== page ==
By Margaret A. Wissman, DVM
Posted: October 29, 2012, 12:45 p.m. PST
By Gina Cioli/BowTie Inc./Courtesy Jennifer Ketchersid
Aspergillosis can develop in birds with weakened immune systems.
This is a condition developing from a group of fungi, Aspergillus sp. It develops as a respiratory disease, usually in pet birds with a weakened immune system. African parrots (i.e., African grey parrots, Poicephalus parrots, lovebirds, etc) are especially prone to contracting the disease from exposure to excessive numbers of fungal spores. The aspergillosis fungus is commonly found in soil, dust, molded grains, eucalyptus bark and wet cage litter. This disease can develop in pet birds after long-term treatment with immunosuppressive medications, after extended illness, traumatic injury, long-term antibiotic therapy or smoke inhalation.
A pet bird may inhale the spores when a surface growing the fungus is disturbed. A dusty room and inadequate ventilation can make a pet bird more prone to aspergillosis. “Signs of aspergillosis may include a change in voice, reluctance to talk, respiratory click, and difficulty breathing, depending on where the lesion is,” said Margaret Wissman, DVM, in the July 2001 issue of BIRD TALK. “A bird may show exercise intolerance, increased respiratory rate, weight loss, muscle wasting, decreased appetite, diarrhea, increased urination, depression or lethargy,” she said.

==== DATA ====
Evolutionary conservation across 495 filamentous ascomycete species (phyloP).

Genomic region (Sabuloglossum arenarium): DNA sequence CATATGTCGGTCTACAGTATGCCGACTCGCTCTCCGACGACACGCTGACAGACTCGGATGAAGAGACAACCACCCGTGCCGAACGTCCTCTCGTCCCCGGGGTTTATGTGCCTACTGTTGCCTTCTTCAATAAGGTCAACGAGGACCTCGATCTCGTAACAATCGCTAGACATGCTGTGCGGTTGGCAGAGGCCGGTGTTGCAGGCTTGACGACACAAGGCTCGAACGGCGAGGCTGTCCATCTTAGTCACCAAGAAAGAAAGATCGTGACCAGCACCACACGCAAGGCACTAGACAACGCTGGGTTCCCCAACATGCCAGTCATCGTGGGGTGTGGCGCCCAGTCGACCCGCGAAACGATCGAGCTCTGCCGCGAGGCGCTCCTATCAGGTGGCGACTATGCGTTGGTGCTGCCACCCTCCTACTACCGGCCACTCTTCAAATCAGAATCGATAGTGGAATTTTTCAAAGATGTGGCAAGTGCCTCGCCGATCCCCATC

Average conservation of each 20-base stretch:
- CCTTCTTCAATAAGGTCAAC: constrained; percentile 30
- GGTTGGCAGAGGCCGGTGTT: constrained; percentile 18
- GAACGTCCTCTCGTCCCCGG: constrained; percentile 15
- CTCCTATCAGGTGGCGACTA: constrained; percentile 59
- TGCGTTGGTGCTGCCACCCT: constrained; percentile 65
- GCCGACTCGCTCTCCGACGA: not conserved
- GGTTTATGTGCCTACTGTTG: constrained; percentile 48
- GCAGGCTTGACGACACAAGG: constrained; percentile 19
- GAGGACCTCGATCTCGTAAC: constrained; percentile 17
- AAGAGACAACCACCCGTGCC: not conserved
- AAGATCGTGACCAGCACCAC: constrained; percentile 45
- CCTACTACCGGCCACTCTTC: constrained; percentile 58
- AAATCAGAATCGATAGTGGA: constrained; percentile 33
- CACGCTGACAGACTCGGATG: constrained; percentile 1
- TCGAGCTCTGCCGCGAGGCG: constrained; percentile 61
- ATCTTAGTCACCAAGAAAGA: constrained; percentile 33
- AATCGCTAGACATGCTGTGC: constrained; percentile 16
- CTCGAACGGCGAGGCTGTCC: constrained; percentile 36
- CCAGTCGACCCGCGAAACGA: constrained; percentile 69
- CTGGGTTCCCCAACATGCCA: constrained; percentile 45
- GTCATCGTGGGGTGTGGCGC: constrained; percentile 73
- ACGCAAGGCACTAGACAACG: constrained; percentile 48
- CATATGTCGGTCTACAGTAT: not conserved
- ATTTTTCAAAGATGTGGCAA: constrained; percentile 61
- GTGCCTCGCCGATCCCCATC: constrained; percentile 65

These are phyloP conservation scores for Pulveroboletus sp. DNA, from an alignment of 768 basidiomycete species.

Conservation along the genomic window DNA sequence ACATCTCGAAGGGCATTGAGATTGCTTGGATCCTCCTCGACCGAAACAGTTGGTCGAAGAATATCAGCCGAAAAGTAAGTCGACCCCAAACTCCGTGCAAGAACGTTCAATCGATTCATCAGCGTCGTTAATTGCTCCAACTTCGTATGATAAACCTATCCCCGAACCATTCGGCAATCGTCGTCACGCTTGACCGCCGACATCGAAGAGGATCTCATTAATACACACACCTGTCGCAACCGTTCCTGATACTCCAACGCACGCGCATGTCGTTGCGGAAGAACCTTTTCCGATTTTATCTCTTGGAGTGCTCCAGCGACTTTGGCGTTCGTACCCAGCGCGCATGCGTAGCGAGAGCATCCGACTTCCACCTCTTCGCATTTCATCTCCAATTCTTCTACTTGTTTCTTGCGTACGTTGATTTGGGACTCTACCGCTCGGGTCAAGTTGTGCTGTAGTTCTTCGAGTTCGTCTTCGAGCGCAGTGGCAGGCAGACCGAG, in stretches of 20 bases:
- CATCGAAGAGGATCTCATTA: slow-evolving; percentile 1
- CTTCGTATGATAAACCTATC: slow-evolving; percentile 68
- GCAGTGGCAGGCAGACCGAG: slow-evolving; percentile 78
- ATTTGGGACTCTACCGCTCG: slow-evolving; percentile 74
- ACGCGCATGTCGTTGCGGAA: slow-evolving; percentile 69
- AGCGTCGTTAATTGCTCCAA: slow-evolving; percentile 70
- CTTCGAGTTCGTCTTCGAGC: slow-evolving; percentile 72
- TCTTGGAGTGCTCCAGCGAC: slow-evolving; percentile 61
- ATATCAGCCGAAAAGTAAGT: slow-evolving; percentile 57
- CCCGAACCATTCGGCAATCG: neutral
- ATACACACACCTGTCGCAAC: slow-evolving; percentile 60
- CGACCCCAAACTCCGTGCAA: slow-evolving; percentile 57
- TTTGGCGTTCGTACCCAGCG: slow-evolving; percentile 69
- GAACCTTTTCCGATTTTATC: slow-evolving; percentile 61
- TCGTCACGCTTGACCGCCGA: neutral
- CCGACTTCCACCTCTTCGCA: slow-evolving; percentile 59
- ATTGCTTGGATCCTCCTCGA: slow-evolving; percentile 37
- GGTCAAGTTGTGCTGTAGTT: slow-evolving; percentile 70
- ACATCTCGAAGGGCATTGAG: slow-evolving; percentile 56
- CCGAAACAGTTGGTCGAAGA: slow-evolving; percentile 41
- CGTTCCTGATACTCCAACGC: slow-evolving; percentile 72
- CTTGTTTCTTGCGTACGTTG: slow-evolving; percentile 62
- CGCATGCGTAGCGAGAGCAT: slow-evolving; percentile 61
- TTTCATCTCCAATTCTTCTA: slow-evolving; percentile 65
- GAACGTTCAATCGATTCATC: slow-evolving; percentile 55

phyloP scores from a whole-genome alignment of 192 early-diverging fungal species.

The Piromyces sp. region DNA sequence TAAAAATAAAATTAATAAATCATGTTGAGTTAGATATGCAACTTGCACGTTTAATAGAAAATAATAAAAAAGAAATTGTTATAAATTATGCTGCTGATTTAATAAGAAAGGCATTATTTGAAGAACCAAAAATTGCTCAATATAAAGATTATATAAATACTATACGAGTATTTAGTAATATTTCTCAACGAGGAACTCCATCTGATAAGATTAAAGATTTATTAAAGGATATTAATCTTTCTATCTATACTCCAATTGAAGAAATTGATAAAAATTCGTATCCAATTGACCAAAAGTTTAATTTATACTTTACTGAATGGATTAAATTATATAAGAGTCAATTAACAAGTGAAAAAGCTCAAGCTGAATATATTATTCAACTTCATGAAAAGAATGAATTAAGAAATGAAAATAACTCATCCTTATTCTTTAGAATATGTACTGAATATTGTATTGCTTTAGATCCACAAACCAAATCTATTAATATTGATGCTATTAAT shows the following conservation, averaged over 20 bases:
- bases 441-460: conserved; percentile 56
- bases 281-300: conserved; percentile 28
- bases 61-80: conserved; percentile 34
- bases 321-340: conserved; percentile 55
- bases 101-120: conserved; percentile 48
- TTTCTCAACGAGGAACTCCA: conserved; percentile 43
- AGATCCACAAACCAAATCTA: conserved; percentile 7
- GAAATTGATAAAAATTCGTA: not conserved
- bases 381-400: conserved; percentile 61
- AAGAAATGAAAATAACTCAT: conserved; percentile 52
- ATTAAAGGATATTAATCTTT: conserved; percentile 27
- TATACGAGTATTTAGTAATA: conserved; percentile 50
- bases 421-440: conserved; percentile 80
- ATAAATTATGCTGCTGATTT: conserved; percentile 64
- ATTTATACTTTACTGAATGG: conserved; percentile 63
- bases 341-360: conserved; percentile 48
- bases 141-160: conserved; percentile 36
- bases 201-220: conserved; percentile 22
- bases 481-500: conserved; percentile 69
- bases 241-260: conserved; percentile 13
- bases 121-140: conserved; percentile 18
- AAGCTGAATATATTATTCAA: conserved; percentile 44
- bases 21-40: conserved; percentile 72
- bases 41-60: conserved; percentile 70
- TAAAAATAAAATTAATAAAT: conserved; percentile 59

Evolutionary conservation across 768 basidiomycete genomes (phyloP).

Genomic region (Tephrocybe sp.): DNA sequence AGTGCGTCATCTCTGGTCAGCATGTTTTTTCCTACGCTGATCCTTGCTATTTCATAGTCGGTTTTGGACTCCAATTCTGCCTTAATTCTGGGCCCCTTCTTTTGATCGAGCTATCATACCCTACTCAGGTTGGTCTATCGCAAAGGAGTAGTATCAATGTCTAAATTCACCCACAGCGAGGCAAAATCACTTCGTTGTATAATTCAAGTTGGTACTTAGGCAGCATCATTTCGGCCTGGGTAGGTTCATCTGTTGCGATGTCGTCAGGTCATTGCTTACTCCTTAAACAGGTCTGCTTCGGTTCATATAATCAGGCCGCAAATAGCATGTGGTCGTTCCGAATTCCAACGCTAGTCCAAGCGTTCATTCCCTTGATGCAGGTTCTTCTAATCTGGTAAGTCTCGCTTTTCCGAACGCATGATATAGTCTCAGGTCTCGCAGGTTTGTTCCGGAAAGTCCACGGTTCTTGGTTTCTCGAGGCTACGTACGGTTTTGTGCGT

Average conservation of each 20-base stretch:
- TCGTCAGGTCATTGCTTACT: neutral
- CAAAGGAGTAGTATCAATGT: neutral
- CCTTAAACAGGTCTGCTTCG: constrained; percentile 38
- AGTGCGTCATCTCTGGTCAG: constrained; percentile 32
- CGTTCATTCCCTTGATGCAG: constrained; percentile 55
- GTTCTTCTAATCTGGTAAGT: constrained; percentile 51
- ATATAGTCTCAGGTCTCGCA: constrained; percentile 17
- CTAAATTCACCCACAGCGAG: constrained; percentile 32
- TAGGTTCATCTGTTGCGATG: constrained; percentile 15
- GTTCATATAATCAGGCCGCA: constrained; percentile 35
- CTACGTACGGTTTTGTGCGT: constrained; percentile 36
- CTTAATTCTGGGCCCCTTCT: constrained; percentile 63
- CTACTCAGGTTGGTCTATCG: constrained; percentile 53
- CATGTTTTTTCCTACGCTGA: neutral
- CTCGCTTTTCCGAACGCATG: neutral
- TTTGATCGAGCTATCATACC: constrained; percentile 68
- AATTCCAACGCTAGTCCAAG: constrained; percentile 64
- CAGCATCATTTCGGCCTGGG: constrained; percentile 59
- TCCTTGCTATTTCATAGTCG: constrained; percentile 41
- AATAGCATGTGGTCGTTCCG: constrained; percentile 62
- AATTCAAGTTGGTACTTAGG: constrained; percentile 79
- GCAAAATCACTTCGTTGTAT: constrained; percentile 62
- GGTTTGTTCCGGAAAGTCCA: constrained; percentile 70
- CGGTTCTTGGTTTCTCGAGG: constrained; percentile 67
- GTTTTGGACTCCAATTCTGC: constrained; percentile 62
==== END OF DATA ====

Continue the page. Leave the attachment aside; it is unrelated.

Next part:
If a pet bird shows any of these symptoms, immediately consult an avian veterinarian to determine the cause. Birds with aspergillosis usually have an increased white blood cell count. Serology (blood tests) can demonstrate elevated titers against the organism or by elevated antibody titers. Endoscopy can be used to diagnose this disease as can protein electrophoresis of the blood, and radiographs can identify changes in the air sacs and lungs in advanced cases. Often, several different tests are necessary to correctly diagnose aspergillosis.
Follow the recommendations for treatment by your avian vet. Itraconazole is a drug commonly used to treat birds with aspergillosis, Wissman said in the July 2001 article, but it should be used with caution in African grey parrots. Other antifungal treatments are available. In addition to oral medication, adjunct therapy is usually necessary. Surgery or endoscopy may be used to remove lesions and nebulizing the bird with antifungal medication is helpful for respiratory cases.
Disclaimer: BirdChannel.com’s Health Index is intended for educational purposes only. It is not meant to replace the expertise and experience of a professional veterinarian. Do not use the information presented here to make decisions about your bird’s health if you suspect your pet is sick. If your pet is showing signs of illness or you notice changes in your bird’s behavior, take your pet to the nearest veterinarian or an emergency pet clinic as soon as possible.